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A motorcycle helmet doesn’t do you much good if it comes off in a crash or fails to absorb the impact and protect your brain. The United States Department of Transportation has created a set of standards designed to set the safe helmets apart from the unsafe. Among those standards, the DOT asks whether hte helmet absorbs a significant amoutn of the impact, whether its shell prevents penetration, and whether the fastening system that holds it on your head stays intact when struck with a significant amount of force.

One important feature of the DOT approved helmets is that they include an expanded polystyrene (EPS) foam liner. If you took this apart, it would look a lot like styrofoam, but it absorbs much more energy. However, it is a non-rseilient liner. This means that after one crash, the EPS liner becomes crushed and will not return to its original form. For this reason, if you have been involved in one motorcycle accident, you should throw away your current helmet and purchase a new one.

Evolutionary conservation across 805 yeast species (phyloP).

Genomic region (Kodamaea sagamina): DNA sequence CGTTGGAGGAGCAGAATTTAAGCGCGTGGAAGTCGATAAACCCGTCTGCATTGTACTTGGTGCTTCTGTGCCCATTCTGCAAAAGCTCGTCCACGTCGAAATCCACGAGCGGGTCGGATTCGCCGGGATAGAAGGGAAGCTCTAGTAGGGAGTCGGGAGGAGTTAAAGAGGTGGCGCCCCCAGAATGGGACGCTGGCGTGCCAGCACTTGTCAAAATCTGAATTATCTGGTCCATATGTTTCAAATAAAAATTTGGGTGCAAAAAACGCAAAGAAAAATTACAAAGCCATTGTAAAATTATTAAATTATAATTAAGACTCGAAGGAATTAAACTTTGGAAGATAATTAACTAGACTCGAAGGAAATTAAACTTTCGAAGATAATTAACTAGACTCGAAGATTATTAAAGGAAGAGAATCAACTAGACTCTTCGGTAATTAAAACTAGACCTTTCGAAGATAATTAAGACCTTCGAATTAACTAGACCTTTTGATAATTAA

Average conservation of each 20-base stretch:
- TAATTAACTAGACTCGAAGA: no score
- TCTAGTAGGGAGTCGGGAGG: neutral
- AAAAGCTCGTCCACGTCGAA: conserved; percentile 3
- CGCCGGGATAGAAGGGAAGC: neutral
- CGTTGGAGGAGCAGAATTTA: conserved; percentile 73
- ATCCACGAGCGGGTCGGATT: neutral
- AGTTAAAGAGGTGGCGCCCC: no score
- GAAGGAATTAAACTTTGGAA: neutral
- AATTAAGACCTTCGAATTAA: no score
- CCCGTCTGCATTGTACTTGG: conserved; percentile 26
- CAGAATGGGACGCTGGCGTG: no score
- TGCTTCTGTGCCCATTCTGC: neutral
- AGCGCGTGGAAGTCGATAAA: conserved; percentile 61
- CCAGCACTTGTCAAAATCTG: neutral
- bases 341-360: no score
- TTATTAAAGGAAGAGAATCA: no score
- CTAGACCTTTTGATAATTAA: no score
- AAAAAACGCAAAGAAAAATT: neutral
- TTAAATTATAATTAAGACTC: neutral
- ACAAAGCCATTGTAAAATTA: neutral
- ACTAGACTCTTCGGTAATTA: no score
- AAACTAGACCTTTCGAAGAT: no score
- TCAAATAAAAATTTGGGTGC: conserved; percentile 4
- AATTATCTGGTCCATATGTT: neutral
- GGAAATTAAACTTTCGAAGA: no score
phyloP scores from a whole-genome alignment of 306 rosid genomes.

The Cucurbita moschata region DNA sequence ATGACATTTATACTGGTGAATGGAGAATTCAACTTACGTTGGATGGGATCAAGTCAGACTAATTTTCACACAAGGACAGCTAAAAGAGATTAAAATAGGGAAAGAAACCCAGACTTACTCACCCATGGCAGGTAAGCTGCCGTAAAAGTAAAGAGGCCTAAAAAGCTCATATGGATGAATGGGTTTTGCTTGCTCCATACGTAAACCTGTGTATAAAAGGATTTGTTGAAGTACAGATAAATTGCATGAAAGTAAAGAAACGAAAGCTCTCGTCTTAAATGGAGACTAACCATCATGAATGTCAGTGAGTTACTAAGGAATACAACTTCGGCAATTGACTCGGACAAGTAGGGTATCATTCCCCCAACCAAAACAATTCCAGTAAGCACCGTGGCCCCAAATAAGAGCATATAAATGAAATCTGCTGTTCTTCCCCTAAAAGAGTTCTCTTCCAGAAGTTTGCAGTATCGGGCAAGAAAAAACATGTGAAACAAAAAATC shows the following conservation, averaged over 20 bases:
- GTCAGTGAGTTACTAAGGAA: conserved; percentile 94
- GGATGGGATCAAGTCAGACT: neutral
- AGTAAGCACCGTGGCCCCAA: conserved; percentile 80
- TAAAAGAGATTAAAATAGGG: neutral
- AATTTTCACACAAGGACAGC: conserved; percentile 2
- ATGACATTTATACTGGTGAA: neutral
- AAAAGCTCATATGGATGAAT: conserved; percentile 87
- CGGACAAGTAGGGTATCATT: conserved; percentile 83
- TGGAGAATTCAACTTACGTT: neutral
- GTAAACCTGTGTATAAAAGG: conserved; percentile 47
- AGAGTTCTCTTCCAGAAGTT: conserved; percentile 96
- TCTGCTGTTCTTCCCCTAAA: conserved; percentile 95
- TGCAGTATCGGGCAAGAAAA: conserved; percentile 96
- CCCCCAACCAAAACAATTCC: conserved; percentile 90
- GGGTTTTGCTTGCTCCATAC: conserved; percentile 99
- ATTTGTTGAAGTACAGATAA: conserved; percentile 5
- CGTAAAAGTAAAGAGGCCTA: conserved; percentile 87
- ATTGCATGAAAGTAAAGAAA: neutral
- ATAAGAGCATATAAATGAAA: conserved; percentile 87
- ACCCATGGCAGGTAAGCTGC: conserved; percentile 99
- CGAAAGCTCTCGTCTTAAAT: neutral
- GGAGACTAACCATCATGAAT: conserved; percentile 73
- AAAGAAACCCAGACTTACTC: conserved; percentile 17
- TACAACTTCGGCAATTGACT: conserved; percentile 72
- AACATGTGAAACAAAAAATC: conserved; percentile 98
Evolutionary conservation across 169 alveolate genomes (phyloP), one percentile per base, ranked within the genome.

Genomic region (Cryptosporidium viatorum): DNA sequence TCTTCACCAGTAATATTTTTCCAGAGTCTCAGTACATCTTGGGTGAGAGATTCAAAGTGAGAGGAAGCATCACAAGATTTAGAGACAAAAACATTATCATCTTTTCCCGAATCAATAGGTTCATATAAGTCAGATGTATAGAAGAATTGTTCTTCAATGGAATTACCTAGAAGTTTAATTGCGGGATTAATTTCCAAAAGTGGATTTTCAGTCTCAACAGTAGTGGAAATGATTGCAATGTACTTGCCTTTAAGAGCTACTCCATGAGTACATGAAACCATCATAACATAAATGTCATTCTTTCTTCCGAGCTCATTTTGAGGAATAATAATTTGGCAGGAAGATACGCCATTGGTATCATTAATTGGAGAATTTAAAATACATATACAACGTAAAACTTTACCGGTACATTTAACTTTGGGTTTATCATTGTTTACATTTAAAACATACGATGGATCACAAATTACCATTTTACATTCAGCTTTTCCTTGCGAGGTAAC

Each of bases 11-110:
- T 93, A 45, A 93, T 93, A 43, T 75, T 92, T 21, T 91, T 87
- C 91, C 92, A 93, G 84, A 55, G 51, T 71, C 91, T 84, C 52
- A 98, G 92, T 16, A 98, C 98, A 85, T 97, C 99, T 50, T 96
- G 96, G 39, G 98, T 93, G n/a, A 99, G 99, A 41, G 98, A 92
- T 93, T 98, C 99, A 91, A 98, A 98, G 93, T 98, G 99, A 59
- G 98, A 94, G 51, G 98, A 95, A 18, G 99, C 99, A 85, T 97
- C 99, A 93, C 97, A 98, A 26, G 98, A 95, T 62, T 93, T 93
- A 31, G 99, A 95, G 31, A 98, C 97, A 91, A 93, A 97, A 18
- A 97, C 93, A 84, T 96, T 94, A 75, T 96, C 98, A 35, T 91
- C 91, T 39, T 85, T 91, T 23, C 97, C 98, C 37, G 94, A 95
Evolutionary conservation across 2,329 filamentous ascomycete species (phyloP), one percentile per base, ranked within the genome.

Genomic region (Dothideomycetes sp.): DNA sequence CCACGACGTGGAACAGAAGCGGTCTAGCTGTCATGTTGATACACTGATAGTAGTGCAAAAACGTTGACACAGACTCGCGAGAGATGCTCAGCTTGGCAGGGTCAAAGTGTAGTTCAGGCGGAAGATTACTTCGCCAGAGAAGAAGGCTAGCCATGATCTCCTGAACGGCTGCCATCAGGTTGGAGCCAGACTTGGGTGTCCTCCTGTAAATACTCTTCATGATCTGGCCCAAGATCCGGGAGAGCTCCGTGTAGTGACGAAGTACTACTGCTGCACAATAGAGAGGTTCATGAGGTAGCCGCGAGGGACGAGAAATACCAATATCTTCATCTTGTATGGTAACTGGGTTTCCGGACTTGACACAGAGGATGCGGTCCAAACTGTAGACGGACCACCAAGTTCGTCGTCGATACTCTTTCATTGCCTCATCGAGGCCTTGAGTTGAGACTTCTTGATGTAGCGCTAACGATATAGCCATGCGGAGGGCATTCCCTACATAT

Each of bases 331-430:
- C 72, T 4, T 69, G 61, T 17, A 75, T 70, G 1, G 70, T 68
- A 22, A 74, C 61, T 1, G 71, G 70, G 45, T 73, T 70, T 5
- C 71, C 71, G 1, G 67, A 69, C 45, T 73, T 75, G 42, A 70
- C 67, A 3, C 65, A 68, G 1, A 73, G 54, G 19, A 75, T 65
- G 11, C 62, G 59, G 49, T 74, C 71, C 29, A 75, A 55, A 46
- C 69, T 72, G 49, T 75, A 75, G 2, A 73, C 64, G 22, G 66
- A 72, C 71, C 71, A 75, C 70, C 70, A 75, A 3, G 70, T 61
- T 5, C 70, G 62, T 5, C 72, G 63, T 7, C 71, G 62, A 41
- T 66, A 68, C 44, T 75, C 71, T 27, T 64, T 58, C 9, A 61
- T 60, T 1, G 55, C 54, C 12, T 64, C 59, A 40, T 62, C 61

The DOT posts results of it’s pass/fail test on the National Highway Transportation and Safety Administration website, here. Only those helmets that meet DOT standards are eligible to place the “DOT Approved” sticker on the back.


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